Islamic Education in Asia
In recent years attention has focused on Islamic educational institutions in Asia, often called madaris (pl. of madrasah), and what role they may play in spreading extremist ideology and inspiring terrorist attacks around the region. Beyond the fact that a small minority of schools propagate a radical version of Islam, relatively little was known about the huge variety in Islamic education in South and Southeast Asia.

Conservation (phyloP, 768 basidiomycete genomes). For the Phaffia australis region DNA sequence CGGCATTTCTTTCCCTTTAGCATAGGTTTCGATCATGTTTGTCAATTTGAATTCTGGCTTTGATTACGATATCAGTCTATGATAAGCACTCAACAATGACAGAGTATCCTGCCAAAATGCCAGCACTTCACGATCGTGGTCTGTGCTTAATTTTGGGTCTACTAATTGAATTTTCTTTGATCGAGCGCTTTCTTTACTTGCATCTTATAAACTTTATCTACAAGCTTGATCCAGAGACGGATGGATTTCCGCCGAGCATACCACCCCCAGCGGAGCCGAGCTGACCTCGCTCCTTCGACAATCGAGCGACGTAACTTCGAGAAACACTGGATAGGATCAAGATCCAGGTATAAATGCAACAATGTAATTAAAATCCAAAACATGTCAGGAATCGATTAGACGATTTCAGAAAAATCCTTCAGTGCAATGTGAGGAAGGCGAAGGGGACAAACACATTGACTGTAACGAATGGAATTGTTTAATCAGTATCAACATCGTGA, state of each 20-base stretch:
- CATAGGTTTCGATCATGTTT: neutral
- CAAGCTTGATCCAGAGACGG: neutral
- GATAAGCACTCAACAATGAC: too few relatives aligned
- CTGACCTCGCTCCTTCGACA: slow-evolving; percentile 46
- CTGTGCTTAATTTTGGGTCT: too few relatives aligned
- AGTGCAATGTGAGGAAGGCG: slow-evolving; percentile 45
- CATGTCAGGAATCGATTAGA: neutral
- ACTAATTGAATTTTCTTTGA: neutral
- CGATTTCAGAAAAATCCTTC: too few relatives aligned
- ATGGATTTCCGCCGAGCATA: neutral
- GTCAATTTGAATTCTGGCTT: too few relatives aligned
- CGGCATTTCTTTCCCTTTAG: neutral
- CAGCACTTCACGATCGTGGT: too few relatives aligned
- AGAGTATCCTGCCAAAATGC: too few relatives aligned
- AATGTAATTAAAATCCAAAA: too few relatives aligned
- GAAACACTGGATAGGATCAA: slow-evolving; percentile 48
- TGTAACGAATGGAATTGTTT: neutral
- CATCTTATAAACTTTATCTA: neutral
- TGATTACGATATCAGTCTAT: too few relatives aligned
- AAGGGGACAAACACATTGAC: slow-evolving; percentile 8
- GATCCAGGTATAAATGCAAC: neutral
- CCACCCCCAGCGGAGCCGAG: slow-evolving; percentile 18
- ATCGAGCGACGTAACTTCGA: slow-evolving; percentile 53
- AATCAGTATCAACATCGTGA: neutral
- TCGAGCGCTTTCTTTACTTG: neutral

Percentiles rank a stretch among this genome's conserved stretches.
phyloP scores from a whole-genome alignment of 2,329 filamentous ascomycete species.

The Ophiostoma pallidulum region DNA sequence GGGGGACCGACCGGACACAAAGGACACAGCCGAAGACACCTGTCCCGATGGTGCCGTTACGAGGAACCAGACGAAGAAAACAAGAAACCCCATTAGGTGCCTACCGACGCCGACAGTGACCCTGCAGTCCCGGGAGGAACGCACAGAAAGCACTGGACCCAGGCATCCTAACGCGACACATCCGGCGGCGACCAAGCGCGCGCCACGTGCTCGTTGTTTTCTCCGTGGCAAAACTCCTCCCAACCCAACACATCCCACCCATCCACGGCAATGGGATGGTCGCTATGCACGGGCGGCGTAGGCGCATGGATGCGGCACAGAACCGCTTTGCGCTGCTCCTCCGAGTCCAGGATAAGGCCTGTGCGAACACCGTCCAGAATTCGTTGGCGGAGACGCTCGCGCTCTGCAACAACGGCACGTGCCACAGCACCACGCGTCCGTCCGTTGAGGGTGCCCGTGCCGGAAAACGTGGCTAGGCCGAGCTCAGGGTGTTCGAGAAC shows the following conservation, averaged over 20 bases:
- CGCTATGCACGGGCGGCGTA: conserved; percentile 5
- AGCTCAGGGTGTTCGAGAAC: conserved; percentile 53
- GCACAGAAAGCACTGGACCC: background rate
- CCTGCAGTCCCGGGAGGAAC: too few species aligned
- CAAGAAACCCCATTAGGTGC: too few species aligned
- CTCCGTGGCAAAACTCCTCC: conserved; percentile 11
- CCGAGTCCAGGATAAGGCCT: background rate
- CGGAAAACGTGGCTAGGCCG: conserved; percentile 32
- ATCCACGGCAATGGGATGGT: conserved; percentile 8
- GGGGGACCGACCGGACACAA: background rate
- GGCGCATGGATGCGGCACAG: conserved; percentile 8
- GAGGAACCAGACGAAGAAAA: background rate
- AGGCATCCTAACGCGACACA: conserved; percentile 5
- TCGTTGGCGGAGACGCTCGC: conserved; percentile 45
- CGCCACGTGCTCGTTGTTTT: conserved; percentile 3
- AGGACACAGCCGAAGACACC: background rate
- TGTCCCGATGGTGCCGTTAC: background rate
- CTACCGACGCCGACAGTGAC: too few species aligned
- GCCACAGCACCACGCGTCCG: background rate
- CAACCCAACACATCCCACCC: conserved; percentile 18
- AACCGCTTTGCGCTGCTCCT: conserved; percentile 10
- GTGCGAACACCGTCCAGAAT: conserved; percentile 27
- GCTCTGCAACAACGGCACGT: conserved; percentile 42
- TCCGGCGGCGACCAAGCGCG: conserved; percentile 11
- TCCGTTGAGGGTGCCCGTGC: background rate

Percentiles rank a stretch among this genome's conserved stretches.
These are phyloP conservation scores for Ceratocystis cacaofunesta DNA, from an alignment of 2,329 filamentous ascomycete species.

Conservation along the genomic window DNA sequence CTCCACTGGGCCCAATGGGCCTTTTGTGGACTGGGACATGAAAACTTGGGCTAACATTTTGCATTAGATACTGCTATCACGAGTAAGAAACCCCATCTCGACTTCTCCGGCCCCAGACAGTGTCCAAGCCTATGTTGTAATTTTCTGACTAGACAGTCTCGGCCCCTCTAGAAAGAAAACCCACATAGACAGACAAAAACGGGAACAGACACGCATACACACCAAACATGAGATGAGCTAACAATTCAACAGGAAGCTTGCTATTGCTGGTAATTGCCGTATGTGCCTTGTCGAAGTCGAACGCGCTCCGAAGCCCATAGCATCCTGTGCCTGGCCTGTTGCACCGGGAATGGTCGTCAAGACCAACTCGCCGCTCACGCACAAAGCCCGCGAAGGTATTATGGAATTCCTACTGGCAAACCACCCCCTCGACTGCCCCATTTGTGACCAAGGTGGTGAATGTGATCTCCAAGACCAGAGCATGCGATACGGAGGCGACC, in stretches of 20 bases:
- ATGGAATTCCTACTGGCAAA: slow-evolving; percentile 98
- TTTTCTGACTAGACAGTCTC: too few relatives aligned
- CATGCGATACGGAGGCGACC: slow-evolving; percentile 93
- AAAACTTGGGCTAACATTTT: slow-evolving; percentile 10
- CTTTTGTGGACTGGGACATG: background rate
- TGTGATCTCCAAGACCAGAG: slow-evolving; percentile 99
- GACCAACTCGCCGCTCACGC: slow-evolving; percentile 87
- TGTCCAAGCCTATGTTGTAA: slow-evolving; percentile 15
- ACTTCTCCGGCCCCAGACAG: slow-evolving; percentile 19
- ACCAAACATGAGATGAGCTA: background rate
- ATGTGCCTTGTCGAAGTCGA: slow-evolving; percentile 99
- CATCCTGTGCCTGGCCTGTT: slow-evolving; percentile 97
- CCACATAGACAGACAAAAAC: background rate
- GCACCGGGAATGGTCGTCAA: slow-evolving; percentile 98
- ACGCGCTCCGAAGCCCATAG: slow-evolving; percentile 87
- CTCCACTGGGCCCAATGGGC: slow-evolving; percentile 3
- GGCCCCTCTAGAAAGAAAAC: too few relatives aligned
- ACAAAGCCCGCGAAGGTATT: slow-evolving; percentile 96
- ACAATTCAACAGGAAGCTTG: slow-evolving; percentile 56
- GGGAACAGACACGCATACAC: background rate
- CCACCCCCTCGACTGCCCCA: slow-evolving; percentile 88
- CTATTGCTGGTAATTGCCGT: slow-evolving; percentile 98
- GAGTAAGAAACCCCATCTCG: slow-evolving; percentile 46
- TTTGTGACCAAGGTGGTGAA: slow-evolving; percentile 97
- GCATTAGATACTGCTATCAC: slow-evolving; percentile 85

Two three-year long research projects brought together international teams of scholars to study the state of Islamic education in eight Asian nations with large minority or majority Muslim populations. Seeking to better understand the changing role of Islamic education in politics and society, NBR has accumulated an invaluable catalog of regional data through a series of surveys, interviews and institutional analysis. The Southeast Asia Education Survey (2004-2007) investigated trends in Islamic education in Indonesia, Malaysia, the Philippines, Thailand, and Cambodia. The South Asia Education Survey (2005-2008) investigated trends in Islamic and secular education in Afghanistan, Bangladesh, India, and Pakistan.